Jacobs said residents should have more say in the decisions made by the land bank.
“The people should be the ones that make the decision on what gets created, what properties go where and if their money stays within the municipality. … Research states that when land banks are under the municipalities, then we have some accountability,” Jacobs said. “By creating a separate entity for the Hartford Land Bank, the only ones who get rich are the executive director, possibly the board members and those rich developers.”
‘In 50 years, nothing has changed’ in policing
Candidates also weighed in on police accountability and crime within the city.
McGarry said the underlying problem is an understaffed department. The department aims to have 350 officers but currently has around 275, he estimated.
“Right now, the police are all overworked. Will they make mistakes? How many mistakes would you make if you worked 100 hours a week?” he said. “The police have a real tough job. And until we get more police, don’t expect perfection.”
Jacobs said Hartford needs to hire more police officers from the community and require that officers pay for consequences of misconduct out of their own pockets. She pointed to the lawsuit Cintron v. Bonham, a 1973 consent decree that established a “code of police conduct” around how police officers handled complaints against the force. The decree, which was created in response to a lawsuit by Black and brown residents who claimed police were systematically discriminating against them, was dissolved earlier this year.
“In 50 years, nothing has changed,” Jacobs said.
Lebron said the city needed to eliminate racist hiring practices, such as lie detector tests, and to offer bonuses and incentives to police officers who have served Hartford for years, as a way of incentivizing retention. He also proposed having a chief violence prevention officer in the city.
“Eighty-five percent of the people in the city are people of color. Now let’s take that same figure. When you go to Avon, 85 percent of those folks happen to be white people. Now let’s think about that if we were to say 85 percent of their police force were people of color. Can you imagine the outrage that would happen there?” he asked.
Meanwhile, Greenstein suggested the formation of a civilian force that could work as “undercover detectives” to deter crime. He also recommended harsher penalties for low-level crimes like shoplifting.
McCauley said residents must hold the police chief accountable.
“This, like many other things in the city, is a leadership issue,” McCauley said. “These are political decisions. They’re not right. They’re not wrong. They’re political. When you won’t take back your government, the decisions that you want will be implemented. We need a police chief who understands Hartford, who’s willing to work with Hartford residents, who’s intentional on hiring a police force that represents the city that they have been charged to protect and serve.”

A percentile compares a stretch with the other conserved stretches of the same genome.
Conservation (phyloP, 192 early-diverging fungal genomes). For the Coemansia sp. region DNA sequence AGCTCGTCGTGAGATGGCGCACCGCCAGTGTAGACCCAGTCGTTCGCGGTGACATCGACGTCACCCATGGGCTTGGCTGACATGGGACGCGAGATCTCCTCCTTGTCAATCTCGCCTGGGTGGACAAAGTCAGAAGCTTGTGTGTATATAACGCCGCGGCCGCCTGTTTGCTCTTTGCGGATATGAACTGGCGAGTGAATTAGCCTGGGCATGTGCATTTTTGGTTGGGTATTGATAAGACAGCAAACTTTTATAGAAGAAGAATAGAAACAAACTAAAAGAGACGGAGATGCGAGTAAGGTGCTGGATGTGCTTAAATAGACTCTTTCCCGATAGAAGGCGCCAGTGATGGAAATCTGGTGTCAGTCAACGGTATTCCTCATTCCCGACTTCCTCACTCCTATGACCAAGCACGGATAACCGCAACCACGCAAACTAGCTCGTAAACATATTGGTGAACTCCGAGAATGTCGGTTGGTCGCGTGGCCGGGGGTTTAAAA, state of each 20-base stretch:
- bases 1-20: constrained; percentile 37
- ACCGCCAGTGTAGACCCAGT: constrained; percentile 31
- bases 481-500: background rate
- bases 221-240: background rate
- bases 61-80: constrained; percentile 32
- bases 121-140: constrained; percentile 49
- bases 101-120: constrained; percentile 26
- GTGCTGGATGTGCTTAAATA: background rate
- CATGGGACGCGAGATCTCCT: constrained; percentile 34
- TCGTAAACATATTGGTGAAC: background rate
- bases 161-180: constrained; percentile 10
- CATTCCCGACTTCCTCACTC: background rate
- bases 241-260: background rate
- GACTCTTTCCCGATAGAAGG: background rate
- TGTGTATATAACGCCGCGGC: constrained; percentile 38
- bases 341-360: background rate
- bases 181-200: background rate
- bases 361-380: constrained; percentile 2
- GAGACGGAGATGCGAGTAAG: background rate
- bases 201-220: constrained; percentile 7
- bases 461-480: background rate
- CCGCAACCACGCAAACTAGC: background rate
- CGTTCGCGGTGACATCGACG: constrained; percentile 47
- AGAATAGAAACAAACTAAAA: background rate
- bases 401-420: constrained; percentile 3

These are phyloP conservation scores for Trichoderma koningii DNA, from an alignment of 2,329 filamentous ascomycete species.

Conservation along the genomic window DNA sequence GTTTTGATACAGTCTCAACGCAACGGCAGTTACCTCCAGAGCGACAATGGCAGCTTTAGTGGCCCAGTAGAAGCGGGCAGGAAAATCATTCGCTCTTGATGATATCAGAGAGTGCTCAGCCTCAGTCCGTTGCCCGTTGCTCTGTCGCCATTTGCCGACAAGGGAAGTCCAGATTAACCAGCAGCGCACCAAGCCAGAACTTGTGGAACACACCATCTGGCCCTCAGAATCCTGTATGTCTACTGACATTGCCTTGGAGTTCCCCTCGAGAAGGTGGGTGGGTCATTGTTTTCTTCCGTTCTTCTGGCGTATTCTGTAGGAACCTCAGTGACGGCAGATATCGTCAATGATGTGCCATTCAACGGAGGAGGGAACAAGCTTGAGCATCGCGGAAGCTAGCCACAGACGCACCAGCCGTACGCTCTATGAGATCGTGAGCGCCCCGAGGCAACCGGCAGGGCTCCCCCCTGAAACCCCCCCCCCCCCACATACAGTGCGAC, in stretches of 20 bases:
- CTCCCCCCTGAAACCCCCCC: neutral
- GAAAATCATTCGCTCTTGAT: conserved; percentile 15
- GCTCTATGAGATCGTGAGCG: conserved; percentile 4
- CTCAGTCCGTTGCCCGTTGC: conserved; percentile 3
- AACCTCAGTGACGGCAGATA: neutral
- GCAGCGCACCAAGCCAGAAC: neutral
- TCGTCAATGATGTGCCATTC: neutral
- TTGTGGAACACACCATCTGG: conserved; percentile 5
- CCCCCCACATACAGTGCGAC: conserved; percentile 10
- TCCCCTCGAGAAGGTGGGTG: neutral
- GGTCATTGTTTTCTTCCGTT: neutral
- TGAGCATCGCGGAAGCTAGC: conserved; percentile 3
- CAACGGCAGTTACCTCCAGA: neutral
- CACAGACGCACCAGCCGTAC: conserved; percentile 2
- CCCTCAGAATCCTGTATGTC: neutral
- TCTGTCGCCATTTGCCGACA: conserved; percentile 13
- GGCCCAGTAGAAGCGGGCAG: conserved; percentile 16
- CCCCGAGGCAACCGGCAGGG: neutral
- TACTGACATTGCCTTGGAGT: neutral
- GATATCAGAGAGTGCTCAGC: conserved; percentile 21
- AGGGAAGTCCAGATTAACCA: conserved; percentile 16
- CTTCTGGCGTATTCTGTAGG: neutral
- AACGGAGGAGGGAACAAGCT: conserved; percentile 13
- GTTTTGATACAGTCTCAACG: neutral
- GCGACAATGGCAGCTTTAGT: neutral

The ‘educational lottery’
Most of the candidates said the recent Sheff vs. O’Neill settlement — which, among other things, requires the state to expand access for open choice and magnet school programs for Hartford students — is an abject failure.
McCauley said the city has the potential to make the Hartford Public Schools the best district in the country, but his children would remain in a [Capitol Region Education Council] school until city schools improved.
“It is clear … that Sheff [versus] O’Neill was a failure. Period,” McCauley said. “Hartford Public Schools has suffered irreparable harm as a result of Sheff v. O’Neill.”
He argued that the decision took the best students out of traditional public schools and put them into a system that wasn’t necessarily the best choice for them, and that the settlement was an attempt at an “integration program.”
Lebron said the problem with the current system was that it served only a handful of students and created what he called “a system of the haves and the have nots.”
“Every year, 50 percent of our people in the city, and parents of scholars sit and pray and cross their fingers that they win the educational lottery,” he said.
While working with the Community Schools program, Lebron said he opened a barbershop and food pantries at the local schools.
Jacobs said the city needed to bring back neighborhood schools, and that parents needed to be given more power in making decisions about their children’s transportation.
“Our children don’t know their neighbor’s children, let alone the kids around the block. And then you wonder why crime is at the rate that it’s at,” she said.
Greenstein put forward a case for a school voucher program, proposing payments of $20,000 per child that parents could use at any school they chose.